By Ceci Connolly
Washington Post Staff Writer
Thursday, January 29, 2009
The Senate is expected to approve a bill today that provides health insurance to about 11 million low-income children, paving the way for President Obama to claim an early legislative victory and collect a quick down payment on his campaign pledge to guarantee care to every American child.
Senate Democrats, after easily defeating Republican attempts to narrow the bill yesterday, predicted they had the votes to renew and expand the popular State Children's Health Insurance Program.
Presently, the $25 billion program covers 7 million children living near the poverty level who do not qualify for Medicaid. Under the Senate bill and similar legislation passed by the House, an additional 4 million youngsters would be eligible for discounted care at an added cost of $32 billion over 4 1/2 years. That would leave Obama about 5 million children short of his promise to ensure that every youngster in the country has health insurance.
Proponents say the need for a health-care safety net has become all the more urgent, given the dire state of the economy. Opponents argue that the Democratic legislation goes beyond the original intent of the program by including children of legal immigrants and some families with incomes as high as $60,000 a year.
Both the House and Senate versions include millions of dollars for recruiting and enrolling youngsters. The expanded coverage would be paid for by increasing the cigarette tax by 61 cents a pack.
"This bill will make a real difference in the lives of children and families across America and is a great way to start the new year," said Sen. Debbie Stabenow (D-Mich.). "I am very pleased to be a part of this and to know that we have a president who will enthusiastically and quickly sign this bill as one of his first actions."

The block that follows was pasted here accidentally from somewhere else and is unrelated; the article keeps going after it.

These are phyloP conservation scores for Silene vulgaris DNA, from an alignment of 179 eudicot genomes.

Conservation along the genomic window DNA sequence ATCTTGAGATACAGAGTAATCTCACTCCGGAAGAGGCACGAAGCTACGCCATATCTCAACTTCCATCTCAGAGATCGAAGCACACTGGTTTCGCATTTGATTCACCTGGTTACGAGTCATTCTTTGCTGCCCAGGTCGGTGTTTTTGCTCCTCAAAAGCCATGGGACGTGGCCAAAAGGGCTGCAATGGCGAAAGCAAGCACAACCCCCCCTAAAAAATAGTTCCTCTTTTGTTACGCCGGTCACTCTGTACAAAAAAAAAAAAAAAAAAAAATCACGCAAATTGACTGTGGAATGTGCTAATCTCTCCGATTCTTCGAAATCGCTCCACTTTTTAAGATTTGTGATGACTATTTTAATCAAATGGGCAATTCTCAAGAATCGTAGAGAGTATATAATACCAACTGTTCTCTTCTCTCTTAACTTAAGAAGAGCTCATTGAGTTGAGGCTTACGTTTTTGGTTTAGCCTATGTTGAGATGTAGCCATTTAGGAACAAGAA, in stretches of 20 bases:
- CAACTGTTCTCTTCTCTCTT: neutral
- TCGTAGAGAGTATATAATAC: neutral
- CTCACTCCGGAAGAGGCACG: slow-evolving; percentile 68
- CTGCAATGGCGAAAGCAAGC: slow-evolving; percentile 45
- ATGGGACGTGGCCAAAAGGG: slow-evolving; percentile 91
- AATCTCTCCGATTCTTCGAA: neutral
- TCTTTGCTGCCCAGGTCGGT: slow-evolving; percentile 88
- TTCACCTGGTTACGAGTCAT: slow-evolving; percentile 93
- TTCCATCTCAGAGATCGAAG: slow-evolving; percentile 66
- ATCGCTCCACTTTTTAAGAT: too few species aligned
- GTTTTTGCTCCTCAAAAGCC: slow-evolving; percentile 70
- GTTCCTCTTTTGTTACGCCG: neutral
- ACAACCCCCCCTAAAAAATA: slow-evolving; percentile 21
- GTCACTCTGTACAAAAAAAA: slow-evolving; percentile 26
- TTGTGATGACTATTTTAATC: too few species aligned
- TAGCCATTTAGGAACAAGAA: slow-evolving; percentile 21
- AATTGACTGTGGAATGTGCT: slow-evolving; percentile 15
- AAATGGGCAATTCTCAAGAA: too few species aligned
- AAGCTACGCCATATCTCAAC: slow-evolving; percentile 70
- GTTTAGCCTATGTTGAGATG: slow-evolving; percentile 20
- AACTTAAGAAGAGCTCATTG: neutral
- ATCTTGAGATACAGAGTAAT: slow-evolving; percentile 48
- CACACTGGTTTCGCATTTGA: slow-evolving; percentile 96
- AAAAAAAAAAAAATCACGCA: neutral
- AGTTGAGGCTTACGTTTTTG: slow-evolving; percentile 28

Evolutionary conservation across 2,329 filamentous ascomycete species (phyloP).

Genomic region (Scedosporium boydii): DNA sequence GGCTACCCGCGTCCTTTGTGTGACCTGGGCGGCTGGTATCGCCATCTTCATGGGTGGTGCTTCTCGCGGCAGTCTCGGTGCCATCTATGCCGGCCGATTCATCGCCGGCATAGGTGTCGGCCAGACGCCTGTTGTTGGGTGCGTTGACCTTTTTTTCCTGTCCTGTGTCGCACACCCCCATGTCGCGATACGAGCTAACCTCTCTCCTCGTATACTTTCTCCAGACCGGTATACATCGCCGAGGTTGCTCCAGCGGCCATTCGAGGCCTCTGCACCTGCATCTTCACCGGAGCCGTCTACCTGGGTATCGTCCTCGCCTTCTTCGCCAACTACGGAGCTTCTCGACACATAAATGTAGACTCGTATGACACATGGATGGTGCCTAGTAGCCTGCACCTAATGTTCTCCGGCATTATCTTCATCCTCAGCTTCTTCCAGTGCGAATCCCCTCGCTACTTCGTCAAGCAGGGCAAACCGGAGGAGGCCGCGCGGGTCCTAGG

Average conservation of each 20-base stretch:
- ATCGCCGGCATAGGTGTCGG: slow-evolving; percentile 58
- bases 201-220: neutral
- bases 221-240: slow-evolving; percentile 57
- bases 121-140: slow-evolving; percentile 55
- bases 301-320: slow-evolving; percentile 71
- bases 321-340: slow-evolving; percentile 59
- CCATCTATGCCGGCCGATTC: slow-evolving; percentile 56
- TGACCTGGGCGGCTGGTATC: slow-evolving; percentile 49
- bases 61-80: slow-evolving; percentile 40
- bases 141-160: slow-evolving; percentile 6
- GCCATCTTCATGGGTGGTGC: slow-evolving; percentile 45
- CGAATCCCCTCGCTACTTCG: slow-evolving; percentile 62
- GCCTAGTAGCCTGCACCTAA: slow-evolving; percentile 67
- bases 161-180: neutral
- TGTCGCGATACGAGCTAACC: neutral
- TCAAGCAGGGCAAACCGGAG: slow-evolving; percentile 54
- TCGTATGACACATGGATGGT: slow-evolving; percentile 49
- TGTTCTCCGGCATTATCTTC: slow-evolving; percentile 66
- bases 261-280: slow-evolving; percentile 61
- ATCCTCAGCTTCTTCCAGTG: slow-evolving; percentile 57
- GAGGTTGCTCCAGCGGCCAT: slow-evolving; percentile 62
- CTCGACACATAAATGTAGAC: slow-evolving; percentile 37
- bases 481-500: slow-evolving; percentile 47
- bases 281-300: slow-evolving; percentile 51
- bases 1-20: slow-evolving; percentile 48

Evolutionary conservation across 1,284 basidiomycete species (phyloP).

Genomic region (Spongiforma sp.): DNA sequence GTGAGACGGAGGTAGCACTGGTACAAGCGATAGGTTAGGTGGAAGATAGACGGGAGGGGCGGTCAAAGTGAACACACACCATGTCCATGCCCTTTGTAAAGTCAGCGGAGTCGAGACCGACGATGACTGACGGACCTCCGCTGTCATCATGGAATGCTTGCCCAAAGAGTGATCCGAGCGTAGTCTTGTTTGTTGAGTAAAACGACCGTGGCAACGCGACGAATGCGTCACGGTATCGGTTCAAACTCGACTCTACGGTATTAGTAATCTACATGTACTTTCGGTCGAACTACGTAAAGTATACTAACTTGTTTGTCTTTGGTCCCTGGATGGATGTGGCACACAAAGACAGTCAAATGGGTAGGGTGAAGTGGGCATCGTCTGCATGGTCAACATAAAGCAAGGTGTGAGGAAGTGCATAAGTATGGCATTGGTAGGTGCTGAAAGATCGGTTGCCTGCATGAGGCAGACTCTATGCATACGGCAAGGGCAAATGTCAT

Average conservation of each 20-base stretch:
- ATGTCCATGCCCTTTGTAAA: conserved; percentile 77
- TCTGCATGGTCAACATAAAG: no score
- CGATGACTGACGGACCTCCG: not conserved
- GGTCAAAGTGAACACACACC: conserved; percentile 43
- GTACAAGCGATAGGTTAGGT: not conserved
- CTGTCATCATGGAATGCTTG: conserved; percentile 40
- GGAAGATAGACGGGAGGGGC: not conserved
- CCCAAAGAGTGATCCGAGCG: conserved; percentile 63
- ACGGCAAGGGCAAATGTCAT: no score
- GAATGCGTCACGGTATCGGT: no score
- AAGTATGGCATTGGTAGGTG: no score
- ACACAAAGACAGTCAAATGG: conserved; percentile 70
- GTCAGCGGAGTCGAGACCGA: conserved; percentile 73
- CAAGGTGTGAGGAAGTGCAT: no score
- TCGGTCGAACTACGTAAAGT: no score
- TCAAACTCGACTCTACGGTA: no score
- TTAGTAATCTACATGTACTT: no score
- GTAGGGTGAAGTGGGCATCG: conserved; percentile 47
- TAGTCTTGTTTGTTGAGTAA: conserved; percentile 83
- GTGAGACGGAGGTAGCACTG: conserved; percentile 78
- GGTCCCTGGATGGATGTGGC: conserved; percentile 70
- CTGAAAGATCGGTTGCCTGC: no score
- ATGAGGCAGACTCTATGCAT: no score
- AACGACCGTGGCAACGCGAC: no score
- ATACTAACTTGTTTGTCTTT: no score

After the final vote in the Senate, House and Senate negotiators must resolve minor differences between the two versions before it can be sent to the White House for Obama's signature.
In 2007, many prominent Republicans joined with Democrats in efforts to expand the program. Twice, President Bush ignored the entreaties of those in his party and vetoed the legislation, calling the effort a dangerous shift toward "government-run health care."
Yesterday, those same Republicans reacted bitterly to changes made by the Democrats now that they control Congress and the White House.
In particular, Republicans objected to a provision in both the House and Senate versions that would, for the first time, lift a five-year waiting period for children of legal immigrants to enroll in the program.
"This is not the bill we intended," bellowed the normally mild-mannered Sen. Pat Roberts (R-Kan.). The Democrats' decision to "simply ram it down our throats . . . is very, very bad precedent," he said.
Sen. Orrin G. Hatch (R-Utah), who had helped craft the 2007 bipartisan bills, offered an amendment that would have required states to enroll 95 percent of eligible, native-born children before opening it to immigrants.
"Our U.S. citizen children should be covered first," he said.
"Those kids come from low-income families with parents that work hard and pay taxes just like citizens," countered Senate Finance Committee Chairman Max Baucus (D-Mont.). "And, those kids need checkups and prescriptions just like all other CHIP kids."
Republicans and some conservative analysts also noted that as many as 2 million children with access to private health insurance might switch to the cheaper government-subsidized program, a trend known as "crowd out."
Baucus said the bill aims to minimize that by giving states a new option to subsidize employer-sponsored coverage for low-income children. Those subsidies would help keep private insurance affordable.
An eclectic mix of business interests, consumer groups and medical providers lobbied aggressively for expansion of the program, including the National Governors Association, labor unions, the retiree group AARP, the Blue Cross/Blue Shield Association and the Pharmaceutical Research and Manufacturers of America.
When Congress enacted the $700 billion financial bailout last fall, "we were told you've got to take care of Wall Street if you want to take care of Main Street," said Sister Carol Keehan, president of the Catholic Health Association of the United States. "Well, Main Street can never be safe if their children don't have health care."
Staff writer Perry Bacon Jr. contributed to this report.